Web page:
discretion, and still, though they drink in insults, though they endure
abuse, very rarely do these beings, true stoics, compromise those who
have confided in them.

In their Mercury, the ancients realized their beau ideal or archetype
of go-between which they called; in vulgar language "pimp". That God,
as go-between for Jupiter, was often involved in the most hazardous
enterprises, such as abducting Io, who was guarded by Argus of the
hundred eyes; Mercury I say, was the God of concord, or eloquence,
and of mystery. Except to inspire them with friendly feeling and kind
affections, Mercury never went among mortals. Touched by his wand,
venomous serpents closely embraced him. Listening to him, Achilles
forgot his pride, extended hospitality to Priam and permitted him to take
away the body of Hector. The ferocious Carthaginians were softened
through the influence of this God of peace, and received the Trojans in
friendship. Mercury it was who gathered men into society and substituted
social customs for barbarism. He invented the lyre and was the master of
Amphion, who opened the walls of Thebes by the charm of his singing.
Mercury or Hermes gave the first man knowledge; but it was enveloped in a
mysterious veil which it was never permitted the profane to penetrate,
which signifies that all that he learned from God, concerning amorous
adventures, should be wrapped in profound silence. How beautiful all
these allegories are! And how true! How insipid life would be without
these mysterious liaisons, by which Nature carries out her designs,
eluding the social ties, without breaking them! Disciples of Mercury, I
salute you, whatever be your sex; to your discretion, to your persuasive
arts are confided our dearest interests, the peace of mind of husbands,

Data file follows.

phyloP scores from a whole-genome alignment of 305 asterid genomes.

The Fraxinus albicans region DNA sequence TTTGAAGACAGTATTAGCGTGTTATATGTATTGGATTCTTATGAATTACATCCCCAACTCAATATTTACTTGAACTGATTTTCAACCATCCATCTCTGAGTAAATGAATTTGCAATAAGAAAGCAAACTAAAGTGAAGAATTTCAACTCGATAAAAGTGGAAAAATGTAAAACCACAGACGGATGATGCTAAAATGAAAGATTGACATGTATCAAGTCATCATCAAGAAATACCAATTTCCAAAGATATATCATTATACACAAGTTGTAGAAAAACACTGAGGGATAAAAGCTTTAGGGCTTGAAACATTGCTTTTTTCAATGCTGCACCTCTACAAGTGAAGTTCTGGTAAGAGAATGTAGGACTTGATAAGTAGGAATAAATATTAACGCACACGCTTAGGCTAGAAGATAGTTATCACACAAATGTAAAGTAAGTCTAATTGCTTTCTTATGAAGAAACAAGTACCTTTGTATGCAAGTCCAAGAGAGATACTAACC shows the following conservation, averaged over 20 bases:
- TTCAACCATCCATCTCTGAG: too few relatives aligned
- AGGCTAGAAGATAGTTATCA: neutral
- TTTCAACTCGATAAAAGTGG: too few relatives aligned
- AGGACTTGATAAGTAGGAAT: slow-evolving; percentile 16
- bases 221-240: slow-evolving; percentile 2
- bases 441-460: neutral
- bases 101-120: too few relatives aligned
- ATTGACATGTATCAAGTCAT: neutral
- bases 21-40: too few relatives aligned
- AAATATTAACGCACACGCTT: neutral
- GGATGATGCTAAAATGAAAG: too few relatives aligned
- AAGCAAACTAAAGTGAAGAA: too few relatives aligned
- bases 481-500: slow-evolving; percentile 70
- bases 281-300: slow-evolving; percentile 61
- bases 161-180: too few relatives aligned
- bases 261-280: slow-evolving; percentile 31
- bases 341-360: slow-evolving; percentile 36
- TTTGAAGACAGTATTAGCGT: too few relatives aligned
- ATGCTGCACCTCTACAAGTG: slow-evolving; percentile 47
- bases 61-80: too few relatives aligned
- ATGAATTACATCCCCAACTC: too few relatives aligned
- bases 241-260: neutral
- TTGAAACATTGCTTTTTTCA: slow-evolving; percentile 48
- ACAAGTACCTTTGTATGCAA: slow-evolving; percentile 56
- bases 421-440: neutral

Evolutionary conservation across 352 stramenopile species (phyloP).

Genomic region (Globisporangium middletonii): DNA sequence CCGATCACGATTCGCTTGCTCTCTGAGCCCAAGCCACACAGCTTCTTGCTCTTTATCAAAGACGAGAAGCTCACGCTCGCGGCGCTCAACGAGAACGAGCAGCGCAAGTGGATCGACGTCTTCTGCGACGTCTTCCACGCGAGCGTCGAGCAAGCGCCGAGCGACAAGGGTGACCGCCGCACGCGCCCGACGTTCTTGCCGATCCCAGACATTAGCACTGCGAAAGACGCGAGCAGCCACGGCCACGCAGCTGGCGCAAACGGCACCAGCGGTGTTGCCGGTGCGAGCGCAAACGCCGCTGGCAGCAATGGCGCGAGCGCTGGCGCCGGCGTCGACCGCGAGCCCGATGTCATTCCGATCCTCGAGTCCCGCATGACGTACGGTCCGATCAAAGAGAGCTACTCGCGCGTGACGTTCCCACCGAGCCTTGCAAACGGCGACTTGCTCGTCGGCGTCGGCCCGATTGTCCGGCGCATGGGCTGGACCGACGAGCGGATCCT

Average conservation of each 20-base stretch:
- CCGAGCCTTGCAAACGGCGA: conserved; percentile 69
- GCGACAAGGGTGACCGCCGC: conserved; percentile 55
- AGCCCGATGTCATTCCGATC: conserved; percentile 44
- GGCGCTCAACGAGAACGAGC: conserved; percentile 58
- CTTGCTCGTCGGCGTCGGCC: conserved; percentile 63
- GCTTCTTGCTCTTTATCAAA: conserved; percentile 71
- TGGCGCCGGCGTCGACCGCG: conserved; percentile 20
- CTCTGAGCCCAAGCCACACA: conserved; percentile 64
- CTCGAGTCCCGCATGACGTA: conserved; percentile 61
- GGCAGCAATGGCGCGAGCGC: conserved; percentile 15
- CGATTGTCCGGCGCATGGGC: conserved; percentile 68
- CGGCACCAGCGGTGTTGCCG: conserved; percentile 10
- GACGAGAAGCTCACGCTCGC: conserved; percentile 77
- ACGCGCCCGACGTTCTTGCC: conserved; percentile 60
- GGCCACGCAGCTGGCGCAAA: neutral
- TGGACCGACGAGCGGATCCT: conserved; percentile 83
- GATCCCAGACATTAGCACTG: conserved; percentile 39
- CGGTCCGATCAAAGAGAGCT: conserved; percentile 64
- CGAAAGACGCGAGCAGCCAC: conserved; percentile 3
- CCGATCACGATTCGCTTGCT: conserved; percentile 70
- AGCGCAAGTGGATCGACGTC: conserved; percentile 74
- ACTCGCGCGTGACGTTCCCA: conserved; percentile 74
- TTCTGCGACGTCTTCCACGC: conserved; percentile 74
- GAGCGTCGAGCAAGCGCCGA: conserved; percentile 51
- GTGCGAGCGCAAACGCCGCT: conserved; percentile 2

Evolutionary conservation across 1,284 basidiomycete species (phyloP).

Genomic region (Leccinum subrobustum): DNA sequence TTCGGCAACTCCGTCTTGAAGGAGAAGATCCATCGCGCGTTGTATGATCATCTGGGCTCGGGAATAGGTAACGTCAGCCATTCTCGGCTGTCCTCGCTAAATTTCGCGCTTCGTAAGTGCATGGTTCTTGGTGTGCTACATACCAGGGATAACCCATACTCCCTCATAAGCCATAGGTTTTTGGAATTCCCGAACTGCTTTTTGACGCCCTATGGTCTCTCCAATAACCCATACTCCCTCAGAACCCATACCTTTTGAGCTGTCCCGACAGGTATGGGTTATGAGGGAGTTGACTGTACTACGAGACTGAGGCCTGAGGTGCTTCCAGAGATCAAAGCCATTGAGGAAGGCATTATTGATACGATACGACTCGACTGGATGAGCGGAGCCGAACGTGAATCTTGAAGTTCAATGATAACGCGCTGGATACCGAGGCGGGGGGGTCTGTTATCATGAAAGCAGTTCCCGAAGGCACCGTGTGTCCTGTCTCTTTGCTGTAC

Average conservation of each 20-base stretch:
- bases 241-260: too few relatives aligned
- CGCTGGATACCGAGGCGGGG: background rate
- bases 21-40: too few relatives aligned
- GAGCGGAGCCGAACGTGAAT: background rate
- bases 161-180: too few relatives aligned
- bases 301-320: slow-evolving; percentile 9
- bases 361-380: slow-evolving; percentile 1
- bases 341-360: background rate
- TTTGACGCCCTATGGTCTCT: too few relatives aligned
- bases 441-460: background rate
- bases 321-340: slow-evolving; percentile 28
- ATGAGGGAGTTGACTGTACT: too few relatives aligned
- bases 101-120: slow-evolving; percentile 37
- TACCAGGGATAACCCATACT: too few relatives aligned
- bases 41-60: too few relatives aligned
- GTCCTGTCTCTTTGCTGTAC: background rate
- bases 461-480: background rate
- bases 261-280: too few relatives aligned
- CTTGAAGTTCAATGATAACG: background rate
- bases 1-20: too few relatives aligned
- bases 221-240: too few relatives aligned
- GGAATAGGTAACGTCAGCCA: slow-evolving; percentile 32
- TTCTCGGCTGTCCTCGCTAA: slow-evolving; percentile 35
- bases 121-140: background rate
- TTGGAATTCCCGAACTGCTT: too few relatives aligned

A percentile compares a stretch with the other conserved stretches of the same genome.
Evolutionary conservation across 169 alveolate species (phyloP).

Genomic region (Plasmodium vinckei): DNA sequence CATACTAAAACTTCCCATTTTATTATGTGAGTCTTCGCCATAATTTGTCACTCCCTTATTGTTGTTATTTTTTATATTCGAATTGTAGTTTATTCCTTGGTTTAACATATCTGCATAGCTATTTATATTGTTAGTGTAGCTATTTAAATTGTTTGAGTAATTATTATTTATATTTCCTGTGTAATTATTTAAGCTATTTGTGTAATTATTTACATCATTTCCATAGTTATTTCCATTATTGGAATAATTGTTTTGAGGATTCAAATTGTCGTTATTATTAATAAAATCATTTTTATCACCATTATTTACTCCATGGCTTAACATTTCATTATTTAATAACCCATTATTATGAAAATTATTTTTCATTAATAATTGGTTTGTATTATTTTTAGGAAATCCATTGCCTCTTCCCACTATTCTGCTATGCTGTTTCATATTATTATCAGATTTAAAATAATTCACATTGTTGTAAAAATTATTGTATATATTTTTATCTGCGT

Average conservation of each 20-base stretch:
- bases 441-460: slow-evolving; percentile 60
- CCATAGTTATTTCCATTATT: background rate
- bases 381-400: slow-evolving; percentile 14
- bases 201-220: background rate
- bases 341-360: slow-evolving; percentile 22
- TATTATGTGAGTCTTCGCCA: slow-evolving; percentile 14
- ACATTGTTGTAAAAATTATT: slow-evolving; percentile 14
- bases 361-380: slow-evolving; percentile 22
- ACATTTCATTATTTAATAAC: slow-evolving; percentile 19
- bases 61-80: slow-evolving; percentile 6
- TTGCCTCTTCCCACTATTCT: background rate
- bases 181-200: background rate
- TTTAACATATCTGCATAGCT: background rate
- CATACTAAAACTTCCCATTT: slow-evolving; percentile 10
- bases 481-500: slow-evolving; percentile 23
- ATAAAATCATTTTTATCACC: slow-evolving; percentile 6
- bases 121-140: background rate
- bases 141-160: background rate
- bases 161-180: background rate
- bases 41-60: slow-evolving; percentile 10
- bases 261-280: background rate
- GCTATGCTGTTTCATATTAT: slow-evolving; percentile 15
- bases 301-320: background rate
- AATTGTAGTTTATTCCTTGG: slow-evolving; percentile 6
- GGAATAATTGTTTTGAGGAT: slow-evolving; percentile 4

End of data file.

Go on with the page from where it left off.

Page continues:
the happiness of lovers, the reputation of women, the legitimacy of
children. Without you, this desolated earth would prove to be, in
reality, a vale of tears; the young and beautiful wife united to decrepit
husband, would languish and grow weak, like the lonely flower which the
sun's rays never touch. Thus did Mexence bind in thine indissoluble
bands the living and the dead.

Fate, however, has often avenged the go-betweens on account of the
misunderstandings from which they suffer at the hands of the vulgar.
Otho opened the way to the empire of the world by his services as a
go-between for Nero. And the go-betweens of princes, and even of
princesses, are always found in the finest situations. Even Otho did not
lose all his rights; Nero exiled him with a commission of honor, "because
he was caught in adultery with his own wife, Poppaea." "Uxoris moechus
coeperate esse suae" (Suet. Otho, chap. 111), said malicious gossip at


To the scholar contemplating an exhaustive study of Petronius, the
masterly bibliography compiled by Gaselee is indispensable, and those
of my readers who desire to pursue the subject are referred to it.
The following is a list of editions, translations, criticisms and
miscellaneous publications and authors from which I have derived benefit
in the long and pleasant hours devoted to Petronius.

EDITIONS, Opera Omnia.

Frellon Lyons 1615.
Hadrianides Amsterdam 1669.
Bourdelot Paris 1677.
Boschius Amsterdam 1677.
Burmann Utrecht 1709.
Anton Leipzig 1781.
Buecheler Berlin 1862.
Herxus (Buecheler) Berlin 1911.

Amsterdam 1670.